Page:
Working in collaboration with my esteemed partner Joe Kalinowski of Trilogy Associates, I recently had the opportunity to organize and moderate a series of key opinion leader panels to assess the clinical viability of a promising IVD product concept. Our client had hinged their commercialization strategy to a 510k regulatory pathway. To the contrary, the physician experts who signed on to advise them arrived eager for the promise of breakthrough innovation in a clinical application for which current technology is seen as woefully lacking. The panelists pushed for more ambitious claims and cautioned against coming to market with a new and improved “me too” that simply replicates the status quo without providing any real clinical validation. This was clearly not the message our client wanted to hear.
The PMA pathway was deemed unattractive for myriad reasons (time commitment and expense topping the list) and the necessity to go down that road threatened to derail the entire initiative. In effect, the chosen regulatory path had become so deeply embedded in product design and development that to change course dictated a fundamental revision of what the product is and does and would basically send the scientific team back to the drawing board. My conclusion? Regulatory decisions matter – a lot! Read on for some basics on PMA versus 510k pathways, as well as a peak at (and a link-to, of course) a landmark study examining the impact of the current FDA climate on medtech innovation.
Regulatory Strategy 101
Perhaps you’ve been there too. Medical device companies strive to streamline and reduce risk, while physicians demand breakthrough technology with evidence to back it up. Although PMA approval confers significant market advantage in terms of competitive positioning, managing the enormous time commitment, expense and uncertainty of a PMA submission is a burden many companies simply cannot afford to bear.
In a recent conversation with Ellen O’Malley, an associate consultant who specializes in clinical study documentation and has experience navigating the FDA submission process, I asked whether she could provide any insight on how to calibrate market needs against regulatory risks. “There is a regulatory risk/benefit assessment that needs to be done with each product,” says O’Malley, “and I don’t always see that being done to the level that I think would benefit the companies in the long-term. Many companies are hesitant to push back with the FDA. But as trials get more expensive and more complex, companies will need to be creative in finding a least burdensome approach that will also ensure product safety.”
Establishing that “least burdensome approach” remains a significant challenge. What’s critical, in my view, is that everyone within an organization, from engineering to marketing and sales, understand comprehensively the implications of the designated pathway. In a video interview, First Steps in the Regulatory Process, for BioDesign’s Regulatory Video Briefs series, Su-Mien Chong, a regulatory consultant, stresses the need to consider multiple regulatory scenarios early on and even recommends applying this pathway assessment as a filter for concept generation. This brief interview (less than 12 minutes in duration) provides a comprehensive overview of issues that need to be considered at the outset of product development, touching on a range of topics including multiple predicates, de novo 510k, substantial equivalence and marketing of products based on multiple submissions.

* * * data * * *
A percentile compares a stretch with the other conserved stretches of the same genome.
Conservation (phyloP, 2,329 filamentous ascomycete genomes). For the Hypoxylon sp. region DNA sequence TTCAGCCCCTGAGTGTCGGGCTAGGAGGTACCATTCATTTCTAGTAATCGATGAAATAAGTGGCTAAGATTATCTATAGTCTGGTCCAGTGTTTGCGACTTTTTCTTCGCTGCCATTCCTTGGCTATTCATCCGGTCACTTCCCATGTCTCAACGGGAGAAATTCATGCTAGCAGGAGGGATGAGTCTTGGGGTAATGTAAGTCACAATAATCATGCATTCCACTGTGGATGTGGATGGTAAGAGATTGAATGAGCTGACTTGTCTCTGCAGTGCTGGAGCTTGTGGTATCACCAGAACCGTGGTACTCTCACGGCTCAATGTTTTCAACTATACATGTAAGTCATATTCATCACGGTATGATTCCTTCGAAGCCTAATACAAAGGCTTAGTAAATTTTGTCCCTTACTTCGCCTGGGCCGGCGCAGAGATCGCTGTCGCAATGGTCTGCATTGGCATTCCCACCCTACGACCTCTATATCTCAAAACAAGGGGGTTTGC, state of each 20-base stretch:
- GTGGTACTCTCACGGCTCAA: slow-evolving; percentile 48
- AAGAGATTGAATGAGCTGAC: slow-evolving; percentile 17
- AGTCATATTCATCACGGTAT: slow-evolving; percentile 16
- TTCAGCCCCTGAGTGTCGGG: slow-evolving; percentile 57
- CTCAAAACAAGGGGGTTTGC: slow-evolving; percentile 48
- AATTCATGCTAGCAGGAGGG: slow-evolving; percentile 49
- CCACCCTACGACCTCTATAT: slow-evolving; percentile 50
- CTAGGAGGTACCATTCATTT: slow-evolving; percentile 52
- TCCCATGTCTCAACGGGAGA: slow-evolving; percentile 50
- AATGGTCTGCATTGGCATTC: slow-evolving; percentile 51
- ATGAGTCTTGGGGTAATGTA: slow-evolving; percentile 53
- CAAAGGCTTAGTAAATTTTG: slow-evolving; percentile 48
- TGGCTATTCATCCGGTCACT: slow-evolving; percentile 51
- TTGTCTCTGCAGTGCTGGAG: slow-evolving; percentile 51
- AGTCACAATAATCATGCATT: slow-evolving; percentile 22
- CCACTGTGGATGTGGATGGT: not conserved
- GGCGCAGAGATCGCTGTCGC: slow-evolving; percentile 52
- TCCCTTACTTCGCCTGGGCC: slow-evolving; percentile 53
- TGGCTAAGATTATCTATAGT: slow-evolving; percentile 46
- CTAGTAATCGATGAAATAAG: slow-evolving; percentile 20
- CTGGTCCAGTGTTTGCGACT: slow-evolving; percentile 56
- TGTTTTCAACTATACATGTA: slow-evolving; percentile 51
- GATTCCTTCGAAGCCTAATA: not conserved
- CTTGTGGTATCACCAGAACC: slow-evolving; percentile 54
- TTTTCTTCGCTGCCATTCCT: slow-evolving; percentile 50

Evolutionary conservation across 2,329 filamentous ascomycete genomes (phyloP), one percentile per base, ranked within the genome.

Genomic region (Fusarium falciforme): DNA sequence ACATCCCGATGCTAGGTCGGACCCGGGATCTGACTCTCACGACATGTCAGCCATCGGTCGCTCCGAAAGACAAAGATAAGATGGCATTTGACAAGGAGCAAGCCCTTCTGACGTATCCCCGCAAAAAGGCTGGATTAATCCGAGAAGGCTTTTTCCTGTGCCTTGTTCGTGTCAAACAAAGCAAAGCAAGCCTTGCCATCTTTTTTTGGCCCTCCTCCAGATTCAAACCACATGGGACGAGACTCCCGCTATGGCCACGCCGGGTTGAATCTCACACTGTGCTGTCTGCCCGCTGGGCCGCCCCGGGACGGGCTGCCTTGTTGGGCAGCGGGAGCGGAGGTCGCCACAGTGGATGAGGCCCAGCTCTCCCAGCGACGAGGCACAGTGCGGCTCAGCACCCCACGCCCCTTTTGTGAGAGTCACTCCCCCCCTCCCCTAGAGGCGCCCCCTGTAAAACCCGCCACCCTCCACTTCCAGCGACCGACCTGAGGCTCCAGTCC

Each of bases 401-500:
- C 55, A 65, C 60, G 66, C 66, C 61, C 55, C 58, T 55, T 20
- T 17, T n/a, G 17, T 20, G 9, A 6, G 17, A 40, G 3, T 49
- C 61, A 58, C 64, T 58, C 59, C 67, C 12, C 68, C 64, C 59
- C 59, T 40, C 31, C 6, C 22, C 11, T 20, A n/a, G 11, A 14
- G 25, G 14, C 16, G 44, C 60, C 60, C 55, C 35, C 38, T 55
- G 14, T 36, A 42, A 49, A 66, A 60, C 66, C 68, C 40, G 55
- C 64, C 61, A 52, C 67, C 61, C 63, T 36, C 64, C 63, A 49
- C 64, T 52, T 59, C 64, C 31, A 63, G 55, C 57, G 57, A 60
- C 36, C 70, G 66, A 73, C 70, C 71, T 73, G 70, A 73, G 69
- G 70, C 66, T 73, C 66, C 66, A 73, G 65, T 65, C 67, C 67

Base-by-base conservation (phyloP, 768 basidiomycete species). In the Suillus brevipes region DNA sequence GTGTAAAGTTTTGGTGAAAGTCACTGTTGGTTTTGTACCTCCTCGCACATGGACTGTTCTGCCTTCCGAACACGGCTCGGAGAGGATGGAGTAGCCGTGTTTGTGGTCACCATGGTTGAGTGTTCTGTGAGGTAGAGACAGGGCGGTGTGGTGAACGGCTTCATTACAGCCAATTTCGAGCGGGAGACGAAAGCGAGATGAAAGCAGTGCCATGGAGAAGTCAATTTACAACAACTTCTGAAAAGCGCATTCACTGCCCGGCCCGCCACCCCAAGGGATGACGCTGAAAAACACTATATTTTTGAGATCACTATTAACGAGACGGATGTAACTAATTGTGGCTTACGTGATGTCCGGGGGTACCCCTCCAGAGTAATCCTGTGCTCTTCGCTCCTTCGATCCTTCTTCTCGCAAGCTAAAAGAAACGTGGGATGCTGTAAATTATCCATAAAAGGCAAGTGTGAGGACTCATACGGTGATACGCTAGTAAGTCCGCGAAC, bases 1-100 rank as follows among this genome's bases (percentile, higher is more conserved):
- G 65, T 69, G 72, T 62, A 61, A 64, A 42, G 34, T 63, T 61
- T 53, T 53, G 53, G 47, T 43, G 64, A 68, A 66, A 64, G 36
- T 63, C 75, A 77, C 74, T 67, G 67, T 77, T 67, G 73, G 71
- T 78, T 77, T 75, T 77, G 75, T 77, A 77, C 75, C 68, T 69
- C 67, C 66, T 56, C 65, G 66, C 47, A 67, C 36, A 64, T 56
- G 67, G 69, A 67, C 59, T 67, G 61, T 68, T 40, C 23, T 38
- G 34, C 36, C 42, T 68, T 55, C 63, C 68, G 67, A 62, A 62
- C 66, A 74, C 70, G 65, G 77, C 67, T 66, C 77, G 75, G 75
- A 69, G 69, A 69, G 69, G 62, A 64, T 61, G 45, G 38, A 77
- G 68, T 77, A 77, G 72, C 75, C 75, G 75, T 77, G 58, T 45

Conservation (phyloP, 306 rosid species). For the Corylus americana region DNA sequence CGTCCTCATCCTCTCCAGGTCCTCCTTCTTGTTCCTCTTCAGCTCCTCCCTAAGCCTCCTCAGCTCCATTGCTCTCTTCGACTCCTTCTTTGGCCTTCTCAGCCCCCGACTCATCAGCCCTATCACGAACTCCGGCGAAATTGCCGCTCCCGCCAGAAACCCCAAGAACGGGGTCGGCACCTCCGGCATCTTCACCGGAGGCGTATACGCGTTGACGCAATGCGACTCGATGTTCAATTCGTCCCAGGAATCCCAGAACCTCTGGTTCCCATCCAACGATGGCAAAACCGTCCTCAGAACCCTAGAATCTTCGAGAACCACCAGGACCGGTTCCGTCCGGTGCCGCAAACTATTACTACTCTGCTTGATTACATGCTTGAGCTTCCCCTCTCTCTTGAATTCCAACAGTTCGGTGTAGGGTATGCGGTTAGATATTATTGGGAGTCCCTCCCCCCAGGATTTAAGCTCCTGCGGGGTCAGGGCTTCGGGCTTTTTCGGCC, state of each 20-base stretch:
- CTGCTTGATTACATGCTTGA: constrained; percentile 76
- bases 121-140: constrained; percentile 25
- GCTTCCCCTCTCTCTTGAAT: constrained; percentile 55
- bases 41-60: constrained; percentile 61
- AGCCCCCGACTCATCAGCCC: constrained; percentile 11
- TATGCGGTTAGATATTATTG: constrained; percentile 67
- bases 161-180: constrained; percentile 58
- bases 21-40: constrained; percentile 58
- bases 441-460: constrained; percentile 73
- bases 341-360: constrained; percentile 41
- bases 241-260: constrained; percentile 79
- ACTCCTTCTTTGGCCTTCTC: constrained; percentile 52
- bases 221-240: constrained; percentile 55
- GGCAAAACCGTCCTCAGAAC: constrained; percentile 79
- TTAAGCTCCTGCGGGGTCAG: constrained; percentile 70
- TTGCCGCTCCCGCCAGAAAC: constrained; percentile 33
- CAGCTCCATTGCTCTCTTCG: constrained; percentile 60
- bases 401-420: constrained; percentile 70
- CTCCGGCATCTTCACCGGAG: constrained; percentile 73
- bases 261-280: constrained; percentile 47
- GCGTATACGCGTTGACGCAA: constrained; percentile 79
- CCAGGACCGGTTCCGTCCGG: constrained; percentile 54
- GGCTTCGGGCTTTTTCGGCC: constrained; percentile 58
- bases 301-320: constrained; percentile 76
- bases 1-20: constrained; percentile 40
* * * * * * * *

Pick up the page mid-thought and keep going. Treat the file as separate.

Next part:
Another useful installation in the BioDesign Regulatory Video Briefs series is Howard Holstein’s detailed summary of the advantages and disadvantages of 510k versus PMA. Holstein, former deputy chief counsel at FDA and now an independent medical device attorney, advocates a stepwise approach, starting with a basic application and subsequently building on that by seeking additional clearance or approval.
Unpredictable, inefficient and expensive . . .
To state the obvious, the appropriate role of regulation for medical products (or anything for that matter) is a subject of much debate. On-going scrutiny of this role both within the FDA and within the medtech community at large attests to the fact that many believe the current US regulatory climate is unsustainable. In a landmark study published in November of 2010, BioDesign Institute co-founder Josh Makower and colleagues set out to objectively measure whether FDA is fulfilling its mandate of “promoting the public health through new innovations.” The study surveyed more than 200 medical device companies and inquired about experiences working with both FDA and EU regulatory authorities. Key metrics include time from first communication to approval/clearance, and average costs associated with submission. Much of the analysis draws on contrasts between the US and EU experiences. As one might guess, the FDA did not compare favorably. The authors conclude, “Unpredictable, inefficient and expensive regulatory processes are jeopardizing America’s leadership position in medtech innovation.” I’d love to know whether you agree!